Part of Frank-Walter Steinmeier's journey involved preparations for the European Union-Latin America summit to take place in Vienna in mid-May. Yet it was the foreign minister's comment that Germany and the European Union should focus its gaze more on Latin American countries that must have been music to the ears of his partners in dialogue.
Latin America has been feeling neglected by Europe for nearly two decades. Just as the era of military dictatorships was coming to a close at the end of the 1980s and the countries in the region were slowly starting to pave the way to democracy, the Wall came down in Berlin. With the Cold War over, Europe -- and Germany, in particular -- began focusing on the East.
Latin America back on the map
Now, it is high time to put Latin America back on the agenda again. While the United States has been concentrating its entire political and military attention on Afghanistan, Iraq and Iran, over the past years a shift to the Left has been occurring south of the Rio Grande. The changes in each country must be viewed in differentiated fashion. However, they all have a common denominator: the countries' inhabitants are disappointed and angry about the consequences of the neo-liberal economic order that has hardly helped to overcome poverty in Latin America. Quite the contrary.
The United States' policy on Latin America has failed. The best proof of that are the plans for the Free Trade Area of the Americas -- FTAA -- which have been put on hold. US President George W. Bush's administration would have liked to have seen the plans to unite the economies of the Americas into a single free-trade area go into effect back in 2005.
European Union has been a beacon for Mercosur
Now, the European Union is enjoying its hour of glory: European integration is viewed by Argentina and Brazil as a model for Mercosur. This economic association, to which Uruguay and Paraguay also belong and to which Venezuela will become a full member at the end of 2006, could offer exciting impulses for the creation of a single South American market. The European Union even beats the United States as Mercosur's most important trading partner.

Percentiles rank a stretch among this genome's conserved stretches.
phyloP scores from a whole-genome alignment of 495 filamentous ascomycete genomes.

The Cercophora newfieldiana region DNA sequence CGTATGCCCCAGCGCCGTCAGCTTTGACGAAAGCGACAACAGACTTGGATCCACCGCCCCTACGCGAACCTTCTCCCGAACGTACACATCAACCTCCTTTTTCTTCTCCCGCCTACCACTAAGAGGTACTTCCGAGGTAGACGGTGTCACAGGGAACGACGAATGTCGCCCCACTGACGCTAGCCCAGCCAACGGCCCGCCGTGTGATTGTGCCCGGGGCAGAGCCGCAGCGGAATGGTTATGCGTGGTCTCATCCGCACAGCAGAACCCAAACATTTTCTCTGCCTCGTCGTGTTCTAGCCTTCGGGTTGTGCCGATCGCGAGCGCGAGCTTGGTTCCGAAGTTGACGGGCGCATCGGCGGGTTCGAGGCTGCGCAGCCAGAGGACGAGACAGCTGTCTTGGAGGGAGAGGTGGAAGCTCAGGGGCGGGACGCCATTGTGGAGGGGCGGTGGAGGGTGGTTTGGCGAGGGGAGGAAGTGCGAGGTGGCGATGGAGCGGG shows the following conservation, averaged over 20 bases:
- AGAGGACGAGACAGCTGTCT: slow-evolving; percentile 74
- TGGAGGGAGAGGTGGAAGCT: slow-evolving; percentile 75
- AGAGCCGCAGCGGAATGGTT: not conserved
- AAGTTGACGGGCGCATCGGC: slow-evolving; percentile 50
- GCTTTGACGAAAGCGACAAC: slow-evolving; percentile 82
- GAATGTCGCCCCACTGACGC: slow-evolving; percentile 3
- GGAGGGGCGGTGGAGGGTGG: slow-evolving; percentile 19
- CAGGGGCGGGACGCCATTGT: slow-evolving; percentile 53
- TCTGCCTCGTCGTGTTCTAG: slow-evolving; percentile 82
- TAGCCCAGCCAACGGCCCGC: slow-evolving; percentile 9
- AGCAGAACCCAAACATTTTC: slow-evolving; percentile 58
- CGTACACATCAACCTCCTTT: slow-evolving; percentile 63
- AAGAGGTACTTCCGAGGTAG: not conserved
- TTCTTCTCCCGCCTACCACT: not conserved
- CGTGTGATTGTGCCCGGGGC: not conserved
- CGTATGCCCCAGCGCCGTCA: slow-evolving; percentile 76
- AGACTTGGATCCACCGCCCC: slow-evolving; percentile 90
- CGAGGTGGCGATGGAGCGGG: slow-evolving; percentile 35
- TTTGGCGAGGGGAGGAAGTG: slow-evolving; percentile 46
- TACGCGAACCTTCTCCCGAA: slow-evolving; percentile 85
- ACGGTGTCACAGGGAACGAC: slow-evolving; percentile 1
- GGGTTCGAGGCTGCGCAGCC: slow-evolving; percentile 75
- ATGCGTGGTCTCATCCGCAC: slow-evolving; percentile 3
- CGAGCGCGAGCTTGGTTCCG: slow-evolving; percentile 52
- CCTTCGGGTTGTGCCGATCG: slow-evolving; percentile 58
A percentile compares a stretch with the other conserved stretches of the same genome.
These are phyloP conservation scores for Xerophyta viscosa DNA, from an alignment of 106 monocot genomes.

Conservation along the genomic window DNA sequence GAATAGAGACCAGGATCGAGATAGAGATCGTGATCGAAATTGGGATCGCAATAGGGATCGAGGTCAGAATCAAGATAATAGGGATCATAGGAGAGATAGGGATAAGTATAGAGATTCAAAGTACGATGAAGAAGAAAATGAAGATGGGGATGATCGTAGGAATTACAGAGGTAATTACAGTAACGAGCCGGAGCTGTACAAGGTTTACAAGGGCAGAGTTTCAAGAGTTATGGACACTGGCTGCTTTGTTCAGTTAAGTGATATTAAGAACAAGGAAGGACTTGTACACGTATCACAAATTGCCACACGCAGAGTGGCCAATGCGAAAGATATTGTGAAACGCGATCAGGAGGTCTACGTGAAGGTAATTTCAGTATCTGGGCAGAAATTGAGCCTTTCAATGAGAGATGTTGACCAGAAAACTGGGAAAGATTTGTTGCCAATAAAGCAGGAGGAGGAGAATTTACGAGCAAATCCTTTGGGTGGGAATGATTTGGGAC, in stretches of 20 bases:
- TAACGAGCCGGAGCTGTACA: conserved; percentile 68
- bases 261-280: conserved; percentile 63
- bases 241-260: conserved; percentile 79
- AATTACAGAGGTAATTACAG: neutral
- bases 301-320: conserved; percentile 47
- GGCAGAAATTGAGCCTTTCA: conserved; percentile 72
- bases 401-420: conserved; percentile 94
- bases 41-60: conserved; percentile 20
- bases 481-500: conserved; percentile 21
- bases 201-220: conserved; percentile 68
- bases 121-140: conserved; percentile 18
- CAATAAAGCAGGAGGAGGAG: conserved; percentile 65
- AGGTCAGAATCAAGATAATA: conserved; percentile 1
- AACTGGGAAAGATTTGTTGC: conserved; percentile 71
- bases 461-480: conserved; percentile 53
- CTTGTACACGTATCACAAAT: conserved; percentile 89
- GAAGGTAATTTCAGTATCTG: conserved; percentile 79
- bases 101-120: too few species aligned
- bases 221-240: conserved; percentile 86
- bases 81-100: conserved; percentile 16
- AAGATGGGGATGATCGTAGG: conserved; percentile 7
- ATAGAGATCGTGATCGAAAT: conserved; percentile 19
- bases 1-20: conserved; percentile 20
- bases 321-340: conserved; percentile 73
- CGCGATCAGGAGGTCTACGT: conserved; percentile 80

However, it is not only the economic cooperation that can and must be expanded. Criticism of decisions such as that of Bolivian President Evo Morales' decision to dispatch soldiers to the country's oil and gas posts is certainly appropriate in political dialogue.
Yet a more differentiated view is also required here: those who make blanket statements about Leftist populism in light of the nationalization of the Bolivian gas reserves -- rather than entering into a constructive critical dialogue -- are ignoring the democratically articulated will of an entire people. And just as important as fighting poverty in Latin America is overcoming the political-institutional crisis and reinforcing democracy.
Latin America needs more than lip service
Countries like Peru, Ecuador, but also Venezuela, are far from achieving what Chile, Brazil and Argentina have already accomplished. If Europe wants to expand its trade relations with Latin America, then it cannot avoid conducting a constructive political dialogue with countries like Bolivia as well. In fact, it must conduct a dialogue precisely with such countries.The EU-Latin America Summit in Vienna this week will reveal whether or not Steinmeier was merely paying lip service to Latin America. Politicians, however, should not just leave that agenda up to the economy and the interests of multi-national corporations.